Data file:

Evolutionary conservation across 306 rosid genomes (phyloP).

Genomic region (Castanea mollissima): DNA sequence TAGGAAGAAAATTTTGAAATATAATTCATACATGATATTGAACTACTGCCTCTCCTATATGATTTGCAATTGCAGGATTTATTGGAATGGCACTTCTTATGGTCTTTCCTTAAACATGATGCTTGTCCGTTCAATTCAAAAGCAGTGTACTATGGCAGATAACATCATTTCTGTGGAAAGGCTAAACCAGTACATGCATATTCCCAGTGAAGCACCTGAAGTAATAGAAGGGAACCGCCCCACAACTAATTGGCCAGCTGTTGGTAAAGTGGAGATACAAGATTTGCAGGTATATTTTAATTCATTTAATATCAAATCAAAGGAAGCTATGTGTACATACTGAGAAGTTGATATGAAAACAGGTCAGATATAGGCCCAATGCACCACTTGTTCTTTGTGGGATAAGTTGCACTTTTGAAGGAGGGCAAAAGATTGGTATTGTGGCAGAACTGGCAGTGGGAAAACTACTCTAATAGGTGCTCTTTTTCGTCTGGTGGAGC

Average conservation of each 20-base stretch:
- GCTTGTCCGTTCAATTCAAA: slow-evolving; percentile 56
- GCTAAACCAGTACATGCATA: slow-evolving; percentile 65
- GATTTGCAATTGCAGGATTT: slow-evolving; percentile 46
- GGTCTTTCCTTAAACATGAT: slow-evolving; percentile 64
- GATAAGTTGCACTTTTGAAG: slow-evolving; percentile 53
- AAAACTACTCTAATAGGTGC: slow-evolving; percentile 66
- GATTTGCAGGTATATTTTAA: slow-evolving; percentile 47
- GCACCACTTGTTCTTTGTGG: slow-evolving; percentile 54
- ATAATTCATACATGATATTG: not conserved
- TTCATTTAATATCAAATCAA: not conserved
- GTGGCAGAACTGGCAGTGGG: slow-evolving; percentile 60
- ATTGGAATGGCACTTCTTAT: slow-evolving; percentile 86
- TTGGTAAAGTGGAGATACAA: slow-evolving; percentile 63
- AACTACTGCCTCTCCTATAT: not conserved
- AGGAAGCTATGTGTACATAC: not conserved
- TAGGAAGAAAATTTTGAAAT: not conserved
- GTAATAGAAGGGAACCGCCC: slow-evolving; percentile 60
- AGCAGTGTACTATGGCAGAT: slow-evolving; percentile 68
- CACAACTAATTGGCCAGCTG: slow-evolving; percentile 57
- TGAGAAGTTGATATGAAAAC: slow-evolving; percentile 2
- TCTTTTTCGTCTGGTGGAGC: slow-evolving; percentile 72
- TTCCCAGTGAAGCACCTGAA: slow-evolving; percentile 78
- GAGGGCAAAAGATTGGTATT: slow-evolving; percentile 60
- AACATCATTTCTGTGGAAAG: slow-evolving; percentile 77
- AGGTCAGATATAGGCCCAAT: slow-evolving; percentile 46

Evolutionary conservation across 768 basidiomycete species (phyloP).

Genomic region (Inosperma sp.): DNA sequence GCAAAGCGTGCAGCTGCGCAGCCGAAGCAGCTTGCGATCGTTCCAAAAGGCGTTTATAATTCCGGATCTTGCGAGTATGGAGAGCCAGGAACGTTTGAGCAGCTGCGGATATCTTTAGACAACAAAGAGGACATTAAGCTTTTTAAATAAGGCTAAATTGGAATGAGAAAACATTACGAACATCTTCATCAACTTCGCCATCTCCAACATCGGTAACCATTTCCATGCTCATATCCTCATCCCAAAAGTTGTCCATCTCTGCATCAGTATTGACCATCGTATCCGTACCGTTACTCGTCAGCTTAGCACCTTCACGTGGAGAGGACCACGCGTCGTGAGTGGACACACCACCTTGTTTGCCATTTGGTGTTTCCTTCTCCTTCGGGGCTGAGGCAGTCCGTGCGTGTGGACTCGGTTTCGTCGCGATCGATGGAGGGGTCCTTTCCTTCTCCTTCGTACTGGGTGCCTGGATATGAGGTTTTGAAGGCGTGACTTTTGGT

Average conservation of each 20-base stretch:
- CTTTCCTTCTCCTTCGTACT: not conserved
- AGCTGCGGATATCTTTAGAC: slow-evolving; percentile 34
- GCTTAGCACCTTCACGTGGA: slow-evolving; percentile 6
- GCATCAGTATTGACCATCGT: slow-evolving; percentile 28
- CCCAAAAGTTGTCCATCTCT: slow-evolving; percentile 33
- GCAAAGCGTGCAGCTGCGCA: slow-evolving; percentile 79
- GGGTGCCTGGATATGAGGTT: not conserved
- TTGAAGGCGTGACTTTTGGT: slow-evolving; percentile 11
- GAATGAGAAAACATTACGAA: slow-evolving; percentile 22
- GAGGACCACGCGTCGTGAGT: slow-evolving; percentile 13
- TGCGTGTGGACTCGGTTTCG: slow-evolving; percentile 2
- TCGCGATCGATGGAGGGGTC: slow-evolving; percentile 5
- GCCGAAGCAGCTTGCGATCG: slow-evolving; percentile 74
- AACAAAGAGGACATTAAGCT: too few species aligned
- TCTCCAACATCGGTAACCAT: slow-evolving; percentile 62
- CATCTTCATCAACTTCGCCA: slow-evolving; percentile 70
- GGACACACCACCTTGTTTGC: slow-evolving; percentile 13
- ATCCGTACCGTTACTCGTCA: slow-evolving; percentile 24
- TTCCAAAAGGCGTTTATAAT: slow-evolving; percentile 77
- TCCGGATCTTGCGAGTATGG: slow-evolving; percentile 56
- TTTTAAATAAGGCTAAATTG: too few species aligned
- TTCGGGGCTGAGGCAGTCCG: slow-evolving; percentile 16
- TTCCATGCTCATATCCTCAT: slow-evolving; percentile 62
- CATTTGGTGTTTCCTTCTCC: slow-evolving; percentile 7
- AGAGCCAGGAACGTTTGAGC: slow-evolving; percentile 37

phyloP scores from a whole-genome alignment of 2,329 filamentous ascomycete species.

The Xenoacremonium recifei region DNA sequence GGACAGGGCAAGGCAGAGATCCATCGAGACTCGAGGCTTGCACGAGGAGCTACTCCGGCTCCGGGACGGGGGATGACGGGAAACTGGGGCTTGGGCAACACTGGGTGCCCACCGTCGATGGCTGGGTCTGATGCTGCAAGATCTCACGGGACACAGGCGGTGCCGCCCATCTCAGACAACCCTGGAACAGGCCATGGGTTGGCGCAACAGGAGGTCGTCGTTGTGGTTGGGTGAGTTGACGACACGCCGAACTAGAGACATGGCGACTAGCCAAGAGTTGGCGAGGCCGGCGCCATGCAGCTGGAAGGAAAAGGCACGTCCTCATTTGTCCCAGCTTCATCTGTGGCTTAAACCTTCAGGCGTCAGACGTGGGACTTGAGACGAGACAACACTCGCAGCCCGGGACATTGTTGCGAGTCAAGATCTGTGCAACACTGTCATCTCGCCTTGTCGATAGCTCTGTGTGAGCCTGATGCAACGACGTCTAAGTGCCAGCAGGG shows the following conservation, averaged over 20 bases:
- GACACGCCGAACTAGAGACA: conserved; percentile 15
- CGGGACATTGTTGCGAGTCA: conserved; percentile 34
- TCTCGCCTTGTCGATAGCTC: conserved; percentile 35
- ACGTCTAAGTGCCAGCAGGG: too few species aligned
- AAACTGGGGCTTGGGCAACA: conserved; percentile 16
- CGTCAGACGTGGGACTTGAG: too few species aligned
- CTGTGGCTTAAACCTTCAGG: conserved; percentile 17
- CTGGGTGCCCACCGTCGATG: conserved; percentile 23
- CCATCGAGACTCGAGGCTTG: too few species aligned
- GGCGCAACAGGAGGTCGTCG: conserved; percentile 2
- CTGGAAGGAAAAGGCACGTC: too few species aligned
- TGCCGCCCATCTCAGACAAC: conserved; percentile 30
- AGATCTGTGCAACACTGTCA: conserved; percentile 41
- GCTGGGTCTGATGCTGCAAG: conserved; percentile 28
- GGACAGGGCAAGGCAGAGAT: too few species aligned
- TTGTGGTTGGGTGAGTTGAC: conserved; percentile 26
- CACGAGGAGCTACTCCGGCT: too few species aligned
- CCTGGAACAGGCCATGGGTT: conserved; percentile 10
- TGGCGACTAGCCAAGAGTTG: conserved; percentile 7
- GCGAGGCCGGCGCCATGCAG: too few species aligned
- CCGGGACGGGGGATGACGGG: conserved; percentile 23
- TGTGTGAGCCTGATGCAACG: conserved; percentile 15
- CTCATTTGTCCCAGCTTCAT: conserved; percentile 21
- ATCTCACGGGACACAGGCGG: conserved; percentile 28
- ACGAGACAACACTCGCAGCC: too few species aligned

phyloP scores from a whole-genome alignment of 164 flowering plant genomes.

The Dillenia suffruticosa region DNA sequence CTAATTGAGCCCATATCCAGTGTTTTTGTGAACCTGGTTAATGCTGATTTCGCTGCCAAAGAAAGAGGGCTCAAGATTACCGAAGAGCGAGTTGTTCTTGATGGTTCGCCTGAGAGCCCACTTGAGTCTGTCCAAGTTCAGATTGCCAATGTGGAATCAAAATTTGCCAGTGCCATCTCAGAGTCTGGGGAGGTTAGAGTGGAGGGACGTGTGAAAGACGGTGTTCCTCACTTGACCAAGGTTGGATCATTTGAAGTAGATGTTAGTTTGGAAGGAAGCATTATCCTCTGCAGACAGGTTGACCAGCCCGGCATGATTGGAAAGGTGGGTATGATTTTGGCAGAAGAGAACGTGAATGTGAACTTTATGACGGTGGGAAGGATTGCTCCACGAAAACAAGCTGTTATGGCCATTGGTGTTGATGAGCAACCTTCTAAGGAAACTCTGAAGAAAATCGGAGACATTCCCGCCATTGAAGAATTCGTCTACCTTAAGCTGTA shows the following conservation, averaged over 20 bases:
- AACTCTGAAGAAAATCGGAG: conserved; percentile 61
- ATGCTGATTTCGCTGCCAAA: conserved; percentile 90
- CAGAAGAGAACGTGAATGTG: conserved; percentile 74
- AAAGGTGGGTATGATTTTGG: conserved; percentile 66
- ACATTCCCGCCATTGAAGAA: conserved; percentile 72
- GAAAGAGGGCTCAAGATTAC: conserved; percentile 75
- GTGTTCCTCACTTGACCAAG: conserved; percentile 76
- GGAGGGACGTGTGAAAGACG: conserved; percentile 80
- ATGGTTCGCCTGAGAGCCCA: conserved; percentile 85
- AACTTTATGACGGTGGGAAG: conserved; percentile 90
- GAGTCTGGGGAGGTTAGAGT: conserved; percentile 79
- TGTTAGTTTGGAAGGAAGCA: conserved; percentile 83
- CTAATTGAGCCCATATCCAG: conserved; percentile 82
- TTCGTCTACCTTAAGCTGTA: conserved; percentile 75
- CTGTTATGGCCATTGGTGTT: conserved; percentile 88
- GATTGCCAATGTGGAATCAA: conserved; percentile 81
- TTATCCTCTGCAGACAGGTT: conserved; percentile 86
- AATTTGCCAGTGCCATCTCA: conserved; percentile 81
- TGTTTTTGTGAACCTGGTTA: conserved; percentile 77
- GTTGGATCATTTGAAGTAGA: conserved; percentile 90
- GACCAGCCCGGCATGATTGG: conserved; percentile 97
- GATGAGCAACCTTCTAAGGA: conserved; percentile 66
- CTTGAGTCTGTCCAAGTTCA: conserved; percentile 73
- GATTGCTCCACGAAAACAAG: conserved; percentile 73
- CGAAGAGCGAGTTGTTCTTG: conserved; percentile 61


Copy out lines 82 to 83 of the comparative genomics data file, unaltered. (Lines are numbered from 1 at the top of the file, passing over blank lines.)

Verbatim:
- ATCTCACGGGACACAGGCGG: conserved; percentile 28
- ACGAGACAACACTCGCAGCC: too few species aligned